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There is limited research in New Zealand and overseas that examines the experiences of gifted learners in like-minded groups, though, anecdotally, we know that a primary argument for specialist programmes is a purported benefit for gifted learners to engage in such like-minded groupings. There is very little research to substantiate these claims and the hope is that this study will provide us with a greater understanding of how these opportunities contribute to academic, emotional and social development of gifted and talented students. This study examines opportunities for like-minded grouping in the most commonly reported provisions used in New Zealand, the mainstream classroom and withdrawal programmes, and will address a need for more research on grouping of gifted learners. Furthermore, it will provide an opportunity to explore the perspectives of gifted learners, their teachers and parents regarding the importance of like-minded interactions. The study will also explore the opportunities and challenges of transitions into secondary school and out of the one-day-a-week programme in relation to like-minded peer relationships.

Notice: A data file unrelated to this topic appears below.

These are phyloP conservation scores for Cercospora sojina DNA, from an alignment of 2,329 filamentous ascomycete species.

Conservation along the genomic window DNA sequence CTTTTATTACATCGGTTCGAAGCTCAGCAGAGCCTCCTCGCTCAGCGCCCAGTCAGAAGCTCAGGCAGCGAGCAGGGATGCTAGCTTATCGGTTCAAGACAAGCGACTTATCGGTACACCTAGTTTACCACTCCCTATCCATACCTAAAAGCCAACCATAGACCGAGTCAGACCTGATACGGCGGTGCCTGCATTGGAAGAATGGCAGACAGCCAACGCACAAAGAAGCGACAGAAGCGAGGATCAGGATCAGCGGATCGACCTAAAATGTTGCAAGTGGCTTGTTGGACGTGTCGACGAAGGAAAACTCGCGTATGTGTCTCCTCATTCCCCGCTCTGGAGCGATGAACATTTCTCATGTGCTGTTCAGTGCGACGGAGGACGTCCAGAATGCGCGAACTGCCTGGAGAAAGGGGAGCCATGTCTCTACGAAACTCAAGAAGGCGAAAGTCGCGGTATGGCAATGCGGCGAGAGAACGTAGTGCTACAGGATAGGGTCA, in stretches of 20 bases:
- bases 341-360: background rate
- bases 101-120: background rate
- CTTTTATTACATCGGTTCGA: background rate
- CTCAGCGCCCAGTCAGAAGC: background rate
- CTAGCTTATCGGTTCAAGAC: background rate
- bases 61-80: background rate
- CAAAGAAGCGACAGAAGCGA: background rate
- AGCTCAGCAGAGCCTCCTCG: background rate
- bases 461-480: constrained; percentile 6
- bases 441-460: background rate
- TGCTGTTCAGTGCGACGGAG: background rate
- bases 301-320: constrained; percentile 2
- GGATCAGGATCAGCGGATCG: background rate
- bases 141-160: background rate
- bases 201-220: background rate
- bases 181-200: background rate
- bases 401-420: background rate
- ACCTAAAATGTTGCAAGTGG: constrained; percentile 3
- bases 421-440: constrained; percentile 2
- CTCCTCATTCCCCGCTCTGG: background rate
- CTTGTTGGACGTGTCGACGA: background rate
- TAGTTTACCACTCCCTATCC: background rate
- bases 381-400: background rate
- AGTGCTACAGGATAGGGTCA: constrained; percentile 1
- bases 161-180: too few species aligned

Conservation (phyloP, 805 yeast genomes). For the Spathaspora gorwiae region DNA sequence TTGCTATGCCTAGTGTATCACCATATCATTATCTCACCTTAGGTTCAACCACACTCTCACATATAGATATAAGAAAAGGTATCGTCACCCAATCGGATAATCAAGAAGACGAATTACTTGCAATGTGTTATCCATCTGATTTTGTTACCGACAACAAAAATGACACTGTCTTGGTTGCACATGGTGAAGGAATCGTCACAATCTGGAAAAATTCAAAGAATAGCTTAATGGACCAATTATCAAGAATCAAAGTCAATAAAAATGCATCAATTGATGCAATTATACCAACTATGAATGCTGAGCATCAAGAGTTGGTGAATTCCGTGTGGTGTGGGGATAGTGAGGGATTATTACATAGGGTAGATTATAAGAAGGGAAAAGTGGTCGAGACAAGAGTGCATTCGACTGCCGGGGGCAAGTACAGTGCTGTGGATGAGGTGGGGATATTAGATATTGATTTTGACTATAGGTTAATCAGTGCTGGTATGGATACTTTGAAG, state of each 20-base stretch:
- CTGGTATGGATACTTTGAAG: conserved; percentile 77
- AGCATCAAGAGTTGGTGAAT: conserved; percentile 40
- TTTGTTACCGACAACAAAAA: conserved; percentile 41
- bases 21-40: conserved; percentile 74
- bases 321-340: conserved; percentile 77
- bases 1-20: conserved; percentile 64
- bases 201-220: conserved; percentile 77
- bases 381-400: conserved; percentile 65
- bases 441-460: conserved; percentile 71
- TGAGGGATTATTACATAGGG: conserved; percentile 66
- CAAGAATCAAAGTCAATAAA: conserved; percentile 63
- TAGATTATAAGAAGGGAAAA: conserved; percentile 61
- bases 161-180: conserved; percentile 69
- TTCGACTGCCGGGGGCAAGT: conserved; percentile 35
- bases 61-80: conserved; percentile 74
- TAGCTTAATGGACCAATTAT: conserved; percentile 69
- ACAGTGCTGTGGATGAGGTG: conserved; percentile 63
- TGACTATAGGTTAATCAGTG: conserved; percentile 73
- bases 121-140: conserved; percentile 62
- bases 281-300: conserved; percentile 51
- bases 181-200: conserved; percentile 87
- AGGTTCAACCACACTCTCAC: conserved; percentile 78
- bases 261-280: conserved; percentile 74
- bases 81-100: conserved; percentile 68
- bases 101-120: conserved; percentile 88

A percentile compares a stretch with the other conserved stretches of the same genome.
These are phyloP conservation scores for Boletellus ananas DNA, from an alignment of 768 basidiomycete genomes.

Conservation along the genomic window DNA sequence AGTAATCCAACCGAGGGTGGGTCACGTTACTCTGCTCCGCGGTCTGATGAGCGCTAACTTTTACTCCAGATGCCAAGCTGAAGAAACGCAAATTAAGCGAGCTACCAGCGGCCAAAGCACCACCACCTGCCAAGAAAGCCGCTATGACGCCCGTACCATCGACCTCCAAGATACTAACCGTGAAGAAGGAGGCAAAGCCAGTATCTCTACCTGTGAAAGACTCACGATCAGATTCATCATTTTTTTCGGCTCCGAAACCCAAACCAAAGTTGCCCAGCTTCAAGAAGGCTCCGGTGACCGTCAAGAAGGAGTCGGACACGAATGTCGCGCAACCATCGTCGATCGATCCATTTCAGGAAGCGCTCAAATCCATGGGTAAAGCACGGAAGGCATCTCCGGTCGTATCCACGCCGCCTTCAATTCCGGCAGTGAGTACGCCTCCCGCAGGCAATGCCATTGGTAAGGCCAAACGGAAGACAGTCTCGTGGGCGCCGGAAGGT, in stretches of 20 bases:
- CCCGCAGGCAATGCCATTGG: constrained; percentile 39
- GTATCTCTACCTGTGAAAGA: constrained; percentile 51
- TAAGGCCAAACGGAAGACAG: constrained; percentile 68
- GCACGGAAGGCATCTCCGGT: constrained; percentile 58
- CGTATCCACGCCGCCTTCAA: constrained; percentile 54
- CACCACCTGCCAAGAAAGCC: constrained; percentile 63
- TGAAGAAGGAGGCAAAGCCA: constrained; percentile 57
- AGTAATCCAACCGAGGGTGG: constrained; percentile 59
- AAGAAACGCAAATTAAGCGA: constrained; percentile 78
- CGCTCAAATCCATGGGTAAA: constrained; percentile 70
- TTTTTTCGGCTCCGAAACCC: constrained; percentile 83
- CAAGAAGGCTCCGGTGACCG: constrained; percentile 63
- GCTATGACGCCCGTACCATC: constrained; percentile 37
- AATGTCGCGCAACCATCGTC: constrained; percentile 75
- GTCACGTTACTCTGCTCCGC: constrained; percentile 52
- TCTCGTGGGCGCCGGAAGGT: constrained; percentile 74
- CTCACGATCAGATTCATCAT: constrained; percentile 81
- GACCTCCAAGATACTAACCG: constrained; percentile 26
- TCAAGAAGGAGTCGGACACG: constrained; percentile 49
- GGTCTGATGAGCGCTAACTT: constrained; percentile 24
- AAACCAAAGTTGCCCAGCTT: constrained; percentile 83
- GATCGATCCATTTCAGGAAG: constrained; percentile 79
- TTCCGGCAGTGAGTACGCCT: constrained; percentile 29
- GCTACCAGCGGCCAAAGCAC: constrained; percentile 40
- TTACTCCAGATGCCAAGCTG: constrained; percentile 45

Vanessa White, postgraduate student at Massey University
Janna Wardman, University of Auckland
Deborah Walker, New Zealand Centre for Gifted Education
Page authorised by Director, Institute of Education
Last updated on Tuesday 16 August 2016